StockholmSubwaystoRy #68 – Alvik

Stockholm Subway with stoRy touRs

Our third entry from April comes right during the Easter time. This week we are going to talk about Alvik, the most important transport hub in the western part of the Swedish capital. Here we go!

As we said, Alvik is situated in the western part of the Stockholm municipality, in Traneberg. Today’s station it was opened on 26th of October 1952. Why do we say it’s an important hub? Here we see the subway network being joined by the tram services of Nockebybanan and Tvärbanan. The tram service was going on in the area since 1914.

This station is serving the green line in the Stockholm metro system. And all three of the green lines are passing by here: T17, T18 and 19. The station before this one towards central part of the city is Kristineberg. T18 ends its service where in Alvik, while for T17 and T18 comes Stora mossen westbound.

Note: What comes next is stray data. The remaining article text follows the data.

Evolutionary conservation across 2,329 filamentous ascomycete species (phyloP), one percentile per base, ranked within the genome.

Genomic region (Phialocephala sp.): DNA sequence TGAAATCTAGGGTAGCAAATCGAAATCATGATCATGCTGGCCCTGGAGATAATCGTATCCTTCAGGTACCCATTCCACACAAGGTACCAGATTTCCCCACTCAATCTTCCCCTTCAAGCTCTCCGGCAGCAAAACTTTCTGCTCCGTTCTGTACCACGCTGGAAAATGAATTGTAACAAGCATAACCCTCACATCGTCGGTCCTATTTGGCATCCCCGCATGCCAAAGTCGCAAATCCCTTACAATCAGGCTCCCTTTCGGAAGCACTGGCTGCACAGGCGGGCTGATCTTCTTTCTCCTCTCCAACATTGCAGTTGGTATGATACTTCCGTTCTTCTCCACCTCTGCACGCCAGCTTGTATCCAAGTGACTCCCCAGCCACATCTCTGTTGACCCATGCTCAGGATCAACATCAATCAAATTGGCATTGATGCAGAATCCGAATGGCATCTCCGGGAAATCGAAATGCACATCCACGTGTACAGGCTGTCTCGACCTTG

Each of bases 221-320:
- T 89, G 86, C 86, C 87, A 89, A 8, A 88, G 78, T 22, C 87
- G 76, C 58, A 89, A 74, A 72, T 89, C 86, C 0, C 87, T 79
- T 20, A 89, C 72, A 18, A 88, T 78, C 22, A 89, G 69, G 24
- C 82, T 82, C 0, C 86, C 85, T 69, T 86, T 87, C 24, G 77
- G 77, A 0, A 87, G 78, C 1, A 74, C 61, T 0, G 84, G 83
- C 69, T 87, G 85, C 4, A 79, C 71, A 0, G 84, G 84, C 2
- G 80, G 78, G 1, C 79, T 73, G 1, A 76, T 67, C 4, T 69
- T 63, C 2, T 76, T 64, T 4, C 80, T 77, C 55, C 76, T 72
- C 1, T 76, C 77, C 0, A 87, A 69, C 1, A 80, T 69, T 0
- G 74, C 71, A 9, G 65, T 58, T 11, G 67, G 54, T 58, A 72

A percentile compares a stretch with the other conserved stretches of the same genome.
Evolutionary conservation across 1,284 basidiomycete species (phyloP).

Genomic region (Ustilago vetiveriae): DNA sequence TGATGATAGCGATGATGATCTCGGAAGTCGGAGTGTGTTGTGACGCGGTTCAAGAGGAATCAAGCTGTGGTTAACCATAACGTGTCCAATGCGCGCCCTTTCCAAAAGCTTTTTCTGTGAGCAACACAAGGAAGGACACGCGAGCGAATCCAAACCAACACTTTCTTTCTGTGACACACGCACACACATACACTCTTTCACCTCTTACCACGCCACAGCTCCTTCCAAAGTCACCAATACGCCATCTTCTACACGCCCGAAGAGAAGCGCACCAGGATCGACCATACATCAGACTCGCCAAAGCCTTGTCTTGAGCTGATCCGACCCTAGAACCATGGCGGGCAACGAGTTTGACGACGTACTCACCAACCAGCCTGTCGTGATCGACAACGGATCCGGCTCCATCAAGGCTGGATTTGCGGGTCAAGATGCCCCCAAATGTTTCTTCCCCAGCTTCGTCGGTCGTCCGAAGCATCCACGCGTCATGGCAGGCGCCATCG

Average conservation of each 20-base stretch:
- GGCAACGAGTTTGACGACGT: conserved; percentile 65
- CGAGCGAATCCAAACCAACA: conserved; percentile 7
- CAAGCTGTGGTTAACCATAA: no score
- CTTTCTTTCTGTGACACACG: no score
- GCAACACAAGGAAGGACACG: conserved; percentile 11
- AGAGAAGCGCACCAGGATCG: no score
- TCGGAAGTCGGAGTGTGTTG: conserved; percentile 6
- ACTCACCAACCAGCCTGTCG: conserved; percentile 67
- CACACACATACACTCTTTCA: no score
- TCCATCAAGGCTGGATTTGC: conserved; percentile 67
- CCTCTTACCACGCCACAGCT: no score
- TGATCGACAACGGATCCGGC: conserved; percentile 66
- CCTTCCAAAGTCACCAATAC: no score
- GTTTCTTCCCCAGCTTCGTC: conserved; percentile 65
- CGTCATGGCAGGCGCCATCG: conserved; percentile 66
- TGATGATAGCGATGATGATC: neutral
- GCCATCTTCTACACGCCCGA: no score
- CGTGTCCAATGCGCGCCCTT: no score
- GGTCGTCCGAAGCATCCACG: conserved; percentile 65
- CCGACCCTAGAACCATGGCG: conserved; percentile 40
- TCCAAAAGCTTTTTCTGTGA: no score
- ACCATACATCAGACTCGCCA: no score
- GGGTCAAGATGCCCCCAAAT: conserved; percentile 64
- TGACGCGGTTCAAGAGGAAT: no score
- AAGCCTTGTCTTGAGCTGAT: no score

Here are two platforms for the Tvärbanan tram service right under the station. While the tram service for Nockebybanan is going on right by the metro lines. On some points the lines are shared by the services. There are two platforms and four tracks in total. About 20.000 people pass by here on a regular day.

The artistic decorations here were made during the rebuilding in 1990s by Hensajaj Nobuya Koda, who came from Japan and lived in Sweden. She became fascinated by “the black gold of Skåne”. The large sculpture she made for the ticket hall is called “The Source of Dawn”, making an impressive impression for the travelers entering the station. Her work was inspired by Zen Buddhism.

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